In a newsletter sent on Oct. 23 where he referred to the City Administration who would enforce the EMP, Councilmember Kalb wrote, “They have assured us that no encampment would be fully closed, or individuals asked to move without multiple offers of services and shelter, due process and proper noticing.”

There is not yet an agreed-upon definition between the City Administration and the Council defining what shelter would be offered. In her own newsletter, also sent on Oct. 23, City Council President Rebecca Kaplan wrote, “there is a need to ensure a shared understanding of what is required in terms of the provision of adequate shelter.” Then she wrote that the issue would be addressed in a meeting on Dec. 1.

“What really disturbs me and makes me upset is that Oakland, unlike San Francisco, has the amazing resource of 50 plus acres of vacant public land,” said Margaretta Lin, executive director of Just Cities, a non-profit that works towards racial justice, housing for all, and police transformation in Oakland.

She was critical of the EMP as there currently are no long-term spaces that have been made available for most of Oakland’s homeless people to live in if they are cleared from their current locations.

Lin wants to use the vacant land for mobile homes, trailers and tiny homes that would provide shelter for three to five years, claiming that if this were a natural disaster, like an earthquake that affected middle- to high-income residents, public land would already be used for such purposes.

She also pointed to recent funds from taxes like Measures W and Q, that could be used to arrange and construct such shelters.

Just Cities has arranged an 11-page document listing vacant public lands and Lin said they briefed Mayor Libby Schaaf about their plan two years ago.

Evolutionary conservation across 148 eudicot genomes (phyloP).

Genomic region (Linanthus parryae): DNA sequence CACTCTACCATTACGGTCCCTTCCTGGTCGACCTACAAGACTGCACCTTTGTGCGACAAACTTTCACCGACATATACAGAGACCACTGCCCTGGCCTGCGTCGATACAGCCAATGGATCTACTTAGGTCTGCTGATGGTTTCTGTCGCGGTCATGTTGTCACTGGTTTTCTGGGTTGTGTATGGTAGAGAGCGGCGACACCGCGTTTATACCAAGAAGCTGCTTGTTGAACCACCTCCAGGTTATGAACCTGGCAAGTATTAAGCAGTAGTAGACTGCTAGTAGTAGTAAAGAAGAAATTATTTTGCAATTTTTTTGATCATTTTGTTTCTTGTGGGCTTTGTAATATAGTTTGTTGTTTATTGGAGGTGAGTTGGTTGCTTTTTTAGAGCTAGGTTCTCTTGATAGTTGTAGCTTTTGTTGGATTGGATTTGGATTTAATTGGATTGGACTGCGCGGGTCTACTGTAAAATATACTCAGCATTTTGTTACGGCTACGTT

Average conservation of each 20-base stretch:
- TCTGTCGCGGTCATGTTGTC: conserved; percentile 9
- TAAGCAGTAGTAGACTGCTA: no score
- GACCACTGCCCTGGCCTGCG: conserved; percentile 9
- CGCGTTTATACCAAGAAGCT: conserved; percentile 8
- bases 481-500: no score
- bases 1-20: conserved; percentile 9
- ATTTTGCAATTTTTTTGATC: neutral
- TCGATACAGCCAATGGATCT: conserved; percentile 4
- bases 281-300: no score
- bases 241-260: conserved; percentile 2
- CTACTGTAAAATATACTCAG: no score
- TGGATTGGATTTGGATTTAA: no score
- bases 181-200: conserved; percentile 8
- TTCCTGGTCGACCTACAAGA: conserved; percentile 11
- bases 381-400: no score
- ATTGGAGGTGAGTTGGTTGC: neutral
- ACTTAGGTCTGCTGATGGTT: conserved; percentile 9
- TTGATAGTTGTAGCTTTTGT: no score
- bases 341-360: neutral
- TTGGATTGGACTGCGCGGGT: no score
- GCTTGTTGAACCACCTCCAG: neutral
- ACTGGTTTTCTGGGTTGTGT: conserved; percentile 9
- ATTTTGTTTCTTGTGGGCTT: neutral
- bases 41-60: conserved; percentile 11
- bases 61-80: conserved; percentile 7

“Her response was this is a great plan and we’re doing it,” said Lin. “But I don’t think they’re really doing it.”

Neither Schaaf or her media team have responded to questions about whether or how she is currently implementing the Just Cities plan.

In the meantime, some Oakland residents are building tiny homes of their own. 37MLK, a community of long-term homeless residents in the Bay Area who live on private land that has long been left vacant, have started moving into tiny homes that are built and funded by volunteer community members.

While several units are already built and lived in, volunteers are ramping up efforts and plan to have seven units built by Nov. 7. The 8-by-8 foot and 8-by-10 foot units have locking doors and solar lights. By the winter, they hope to install insulation. They are funding the project through Instagram.

“I think that the city should let us have unused property or land that’s just going to waste,” said Rome, a 53-year-old Bay Area native who has been homeless for nine years, and currently lives in a tiny home at 37MLK. The community sits in a high sensitivity area.

Rome talked of how having a roof over her head has made it possible for her to reduce the risk of infection, which may allow her to get a long-needed hip replacement surgery if she can be assured of stability. A bad hip leaves her in constant pain that fluctuates in intensity and limits her ability to move.

Stefani Echeverría-Fenn, who helped found the 37MLK community and has lived in Oakland since 2010, thinks what is happening at 37MLK could happen on a much larger and more effective scale if the city made use of public lands and funding.

“I think all of us are a set of broke millennials with no real money ourselves and no construction skills until we were trained,” she said. “Imagine what we could do with real resources on public land.”


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Multi-Cultural Chambers of Commerce, Wells Fargo Bank, Coach Oakland Business Owners on Getting Access to Capital